Containment – Review

“When it comes to contagious diseases, it’s a pretty small world.”

I knew by the synopsis that this book was going to be a terrifying ride. I knew going in, and yet somehow I was still unprepared for the terror this book brought!

Mariah Rossi studies viruses and works to make sure that in the event of a breakout, it can be easily and quickly contained. Curt Kennedy, scientist and covert CIA agent, also works to ensure containment of outbreaks. But when a lethal virus begins to kill people outside of Philadelphia, time is not on their side. They need to work together to figure out what this virus is, and how it can be contained.

Told from multiple perspectives, we get to watch this terrifying virus reveal itself. We see it through Mariah and Curt’s eyes, but also Doctor Vector, the terrorist developing the virus to be even deadlier than it was originally. Using ticks as its carrier. While the outbreak is happening in Philadelphia, the conspiracy that unleashed it ends up taking Curt and Mariah all over the globe as they race to stop Doctor Vector from releasing havoc onto the world.

“Doctor Vector smiled. Soon his soldiers would be ready for battle.”

The twists and turns this book takes you on are as exhilarating as a roller-coaster. The plot builds and builds, and just when you think you have a grasp on what’s happening, the floor plunges from out beneath you. Over and over again, until your heart is pounding in your ears and you’re breathless with the intensity of it all. There were twists I never would have guessed that completely blind-sided me. And yet, each turn the plot took, each twist that presented itself, all made sense in a very real-world setting. Which made the entire thing even more chilling than if it remained in the realm of fiction.

Most thrillers and suspense novels borrow from real life. They take a ‘what if’ and explore the dark underbelly of possibility. What could happen? And even though we know these things could happen, we take comfort in knowing they probably won’t.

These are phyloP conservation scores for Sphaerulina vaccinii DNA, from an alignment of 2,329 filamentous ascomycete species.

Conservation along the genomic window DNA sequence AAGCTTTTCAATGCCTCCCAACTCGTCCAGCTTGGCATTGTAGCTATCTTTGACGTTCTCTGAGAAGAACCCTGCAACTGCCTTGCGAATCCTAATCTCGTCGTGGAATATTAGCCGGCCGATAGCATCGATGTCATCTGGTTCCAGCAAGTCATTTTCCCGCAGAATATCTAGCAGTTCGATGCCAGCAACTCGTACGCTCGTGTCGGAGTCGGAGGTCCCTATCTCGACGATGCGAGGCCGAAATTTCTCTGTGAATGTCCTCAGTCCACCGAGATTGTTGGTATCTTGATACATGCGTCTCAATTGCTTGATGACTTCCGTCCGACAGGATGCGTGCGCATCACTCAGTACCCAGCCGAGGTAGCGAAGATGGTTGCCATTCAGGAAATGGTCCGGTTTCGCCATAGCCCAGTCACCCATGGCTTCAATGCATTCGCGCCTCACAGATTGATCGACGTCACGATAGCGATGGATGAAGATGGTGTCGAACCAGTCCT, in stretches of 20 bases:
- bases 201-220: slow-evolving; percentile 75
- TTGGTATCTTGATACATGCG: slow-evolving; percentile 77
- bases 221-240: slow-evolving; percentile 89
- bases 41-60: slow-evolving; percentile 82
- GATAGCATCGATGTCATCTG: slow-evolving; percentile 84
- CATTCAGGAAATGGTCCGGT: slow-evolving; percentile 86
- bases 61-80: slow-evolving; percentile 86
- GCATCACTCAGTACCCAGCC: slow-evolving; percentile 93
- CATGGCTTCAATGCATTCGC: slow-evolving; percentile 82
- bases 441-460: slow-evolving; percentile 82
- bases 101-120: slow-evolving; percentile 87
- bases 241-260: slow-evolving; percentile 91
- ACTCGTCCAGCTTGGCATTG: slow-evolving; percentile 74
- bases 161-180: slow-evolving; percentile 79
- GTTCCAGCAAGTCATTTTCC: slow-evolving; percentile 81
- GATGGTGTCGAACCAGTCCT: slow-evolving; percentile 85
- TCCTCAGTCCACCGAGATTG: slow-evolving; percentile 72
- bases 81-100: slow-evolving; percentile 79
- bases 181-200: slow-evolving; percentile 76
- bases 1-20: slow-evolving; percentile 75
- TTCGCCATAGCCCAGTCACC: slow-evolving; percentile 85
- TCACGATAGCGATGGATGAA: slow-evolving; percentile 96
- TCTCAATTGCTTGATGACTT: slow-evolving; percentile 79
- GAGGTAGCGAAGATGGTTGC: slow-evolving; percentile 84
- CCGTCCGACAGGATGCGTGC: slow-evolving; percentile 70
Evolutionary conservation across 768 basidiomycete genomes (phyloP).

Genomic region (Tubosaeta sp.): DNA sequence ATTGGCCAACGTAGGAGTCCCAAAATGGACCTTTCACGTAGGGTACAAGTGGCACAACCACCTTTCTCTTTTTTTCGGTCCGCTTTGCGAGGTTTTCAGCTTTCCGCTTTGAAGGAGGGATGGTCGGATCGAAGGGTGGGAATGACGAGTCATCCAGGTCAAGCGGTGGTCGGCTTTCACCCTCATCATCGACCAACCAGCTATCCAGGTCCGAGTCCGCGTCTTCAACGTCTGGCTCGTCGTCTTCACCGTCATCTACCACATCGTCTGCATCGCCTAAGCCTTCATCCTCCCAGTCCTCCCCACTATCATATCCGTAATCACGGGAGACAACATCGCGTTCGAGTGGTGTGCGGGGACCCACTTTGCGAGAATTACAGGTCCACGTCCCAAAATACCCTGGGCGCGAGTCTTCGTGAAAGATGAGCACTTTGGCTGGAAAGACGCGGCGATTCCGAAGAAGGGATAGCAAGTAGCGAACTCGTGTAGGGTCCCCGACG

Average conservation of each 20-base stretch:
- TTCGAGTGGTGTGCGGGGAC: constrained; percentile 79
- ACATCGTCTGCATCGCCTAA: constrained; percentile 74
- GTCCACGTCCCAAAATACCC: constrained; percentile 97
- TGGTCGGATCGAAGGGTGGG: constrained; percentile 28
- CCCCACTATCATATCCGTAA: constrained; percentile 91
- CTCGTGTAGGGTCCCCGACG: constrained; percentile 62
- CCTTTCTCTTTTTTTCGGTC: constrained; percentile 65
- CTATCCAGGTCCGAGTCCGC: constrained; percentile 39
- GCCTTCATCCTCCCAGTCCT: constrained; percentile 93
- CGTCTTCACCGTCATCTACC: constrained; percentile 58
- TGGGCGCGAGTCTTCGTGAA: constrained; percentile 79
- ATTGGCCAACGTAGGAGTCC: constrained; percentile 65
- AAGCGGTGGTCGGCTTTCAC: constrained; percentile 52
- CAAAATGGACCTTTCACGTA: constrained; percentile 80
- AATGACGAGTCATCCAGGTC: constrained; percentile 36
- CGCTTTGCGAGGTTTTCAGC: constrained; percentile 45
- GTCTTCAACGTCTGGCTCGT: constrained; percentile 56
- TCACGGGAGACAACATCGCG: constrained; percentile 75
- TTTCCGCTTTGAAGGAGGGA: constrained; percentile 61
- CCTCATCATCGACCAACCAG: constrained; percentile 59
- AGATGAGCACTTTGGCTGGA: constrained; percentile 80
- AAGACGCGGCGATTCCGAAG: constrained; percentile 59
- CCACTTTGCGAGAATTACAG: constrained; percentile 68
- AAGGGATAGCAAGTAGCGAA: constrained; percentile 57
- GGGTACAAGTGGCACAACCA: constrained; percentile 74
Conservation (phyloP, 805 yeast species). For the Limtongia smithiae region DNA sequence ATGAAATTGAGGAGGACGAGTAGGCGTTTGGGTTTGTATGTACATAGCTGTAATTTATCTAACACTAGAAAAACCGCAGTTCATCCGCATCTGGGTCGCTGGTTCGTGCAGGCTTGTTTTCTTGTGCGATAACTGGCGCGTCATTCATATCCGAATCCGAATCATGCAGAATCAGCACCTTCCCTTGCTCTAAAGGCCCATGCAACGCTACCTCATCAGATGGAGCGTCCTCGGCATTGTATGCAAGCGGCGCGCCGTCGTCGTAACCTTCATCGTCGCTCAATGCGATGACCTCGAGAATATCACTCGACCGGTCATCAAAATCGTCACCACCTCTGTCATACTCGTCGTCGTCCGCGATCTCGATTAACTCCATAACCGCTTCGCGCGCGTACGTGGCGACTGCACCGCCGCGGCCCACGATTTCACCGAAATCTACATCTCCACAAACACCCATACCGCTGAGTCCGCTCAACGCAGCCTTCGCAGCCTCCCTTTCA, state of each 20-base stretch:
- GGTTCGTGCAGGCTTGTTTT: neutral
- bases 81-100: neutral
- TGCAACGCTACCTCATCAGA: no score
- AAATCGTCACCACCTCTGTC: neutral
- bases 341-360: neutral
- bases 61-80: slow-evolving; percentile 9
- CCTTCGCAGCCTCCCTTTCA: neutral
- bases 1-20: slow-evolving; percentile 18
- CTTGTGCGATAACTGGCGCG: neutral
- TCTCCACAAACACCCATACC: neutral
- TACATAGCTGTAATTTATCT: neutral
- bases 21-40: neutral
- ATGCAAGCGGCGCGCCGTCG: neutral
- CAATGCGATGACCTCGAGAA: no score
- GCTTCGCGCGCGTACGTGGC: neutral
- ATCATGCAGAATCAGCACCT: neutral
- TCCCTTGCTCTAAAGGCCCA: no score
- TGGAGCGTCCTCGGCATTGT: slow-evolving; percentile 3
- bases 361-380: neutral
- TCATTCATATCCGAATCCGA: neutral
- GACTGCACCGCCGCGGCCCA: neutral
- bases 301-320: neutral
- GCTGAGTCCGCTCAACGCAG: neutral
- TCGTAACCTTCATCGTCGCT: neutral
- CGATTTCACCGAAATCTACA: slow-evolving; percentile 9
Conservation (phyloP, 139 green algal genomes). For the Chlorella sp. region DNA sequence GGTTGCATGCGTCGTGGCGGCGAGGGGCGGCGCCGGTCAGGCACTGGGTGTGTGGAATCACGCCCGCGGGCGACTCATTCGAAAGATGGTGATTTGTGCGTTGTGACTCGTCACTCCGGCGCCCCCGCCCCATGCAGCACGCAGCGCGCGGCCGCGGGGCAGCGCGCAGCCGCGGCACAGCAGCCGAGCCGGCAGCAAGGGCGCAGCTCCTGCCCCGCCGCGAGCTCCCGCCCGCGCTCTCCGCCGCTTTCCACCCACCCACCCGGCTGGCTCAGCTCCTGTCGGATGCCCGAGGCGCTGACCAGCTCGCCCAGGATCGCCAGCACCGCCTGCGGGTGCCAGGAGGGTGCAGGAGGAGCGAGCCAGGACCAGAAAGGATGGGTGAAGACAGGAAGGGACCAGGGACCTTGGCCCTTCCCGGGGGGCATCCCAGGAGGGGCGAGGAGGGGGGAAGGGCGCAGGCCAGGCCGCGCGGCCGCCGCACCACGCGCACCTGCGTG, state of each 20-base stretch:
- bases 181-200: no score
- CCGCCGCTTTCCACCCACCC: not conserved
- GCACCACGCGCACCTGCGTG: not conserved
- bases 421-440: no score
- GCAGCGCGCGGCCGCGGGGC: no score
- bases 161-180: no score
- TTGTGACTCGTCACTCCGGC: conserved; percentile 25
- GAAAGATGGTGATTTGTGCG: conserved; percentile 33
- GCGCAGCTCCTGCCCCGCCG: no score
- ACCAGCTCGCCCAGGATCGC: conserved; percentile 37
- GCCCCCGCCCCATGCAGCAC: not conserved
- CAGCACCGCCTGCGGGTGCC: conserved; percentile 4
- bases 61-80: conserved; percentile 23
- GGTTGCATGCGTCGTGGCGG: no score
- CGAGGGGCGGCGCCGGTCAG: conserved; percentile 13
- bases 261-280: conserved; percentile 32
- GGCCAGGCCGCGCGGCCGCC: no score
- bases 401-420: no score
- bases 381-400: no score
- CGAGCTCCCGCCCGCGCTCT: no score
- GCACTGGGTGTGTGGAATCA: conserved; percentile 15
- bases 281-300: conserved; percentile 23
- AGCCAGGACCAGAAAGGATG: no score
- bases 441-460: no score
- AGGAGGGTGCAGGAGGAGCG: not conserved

With Containment, the details hit a little too close to home. They unravel with breathtaking speed, and every event makes your stomach queasy. Even more disconcerting is finding out that the author has studied and lectured on these exact topics. The book is fiction, but the ideas within the pages are all too real. As you read you can hear the reality a little too clearly.

There is a lot of “shop talk” within these pages. A credit to the strength of writing and story-telling of Parker in how he manages to make them seem natural to the reader. There is a glossary in the back, but I never felt the need to look up a term or felt confused in reading. He doesn’t work it into the dialogue, or place an awkward technical explanation in the writing, he simply is able to describe what he means without dumbing it down or calling it out. By the time I reached the glossary, I realized that how elegant these work-ins were. I didn’t even realize I needed a glossary.

It’s strange to think, but most plots, whether fictional or real life, truly only impact a small number of people. A person gets murdered, and while the effect on their friends and family is deep and profound, the tragedy is contained. Part of what makes Containment so bone-chilling, is the sheer idea of how many people can be impacted. A virus can kill millions in the blink of an eye. People, wildlife, pets, infected and killed, sometimes within hours or even days. The sheer volume of casualty is shocking, and the speed in which it can occur even more horrifying.

The title eludes to more than simply finding and stopping a virus. Containment zones need to be put into place, and the extent of those zones will vary by threat. It was chilling to read how quickly you could lose your rights in the event of a tragedy or emergency. How fast law-abiding citizens turn rogue as fear and panic set in. How little control we end up having in the face of disaster. The idea of containing not just the virus, but the fallout as well. I love a title that has multiple layers of meaning hidden within it.

I will caution sensitive readers going into this book. While there isn’t graphic violence, there are disturbing ideas discussed and presented. Parker doesn’t shy away from giving a direct understanding of what lethal viruses would look like in a human and animals, which is unpleasant to read about. There is a trigger scene involving a sexual assault. Again, nothing graphic or explicit, but the detail is realistic and can be disturbing.

This book is a thriller in the most strict of definitions. I found myself having to put it down and breathe through my unease. It is realistic and terrifying. Like any thrill ride, you’ll put the book down feeling shaky; adrenaline having spiked through your muscles leaving you exhilarated and shocked, but stronger for surviving the ride.

Thank you Touchstone Books for sending me a copy to read and review!

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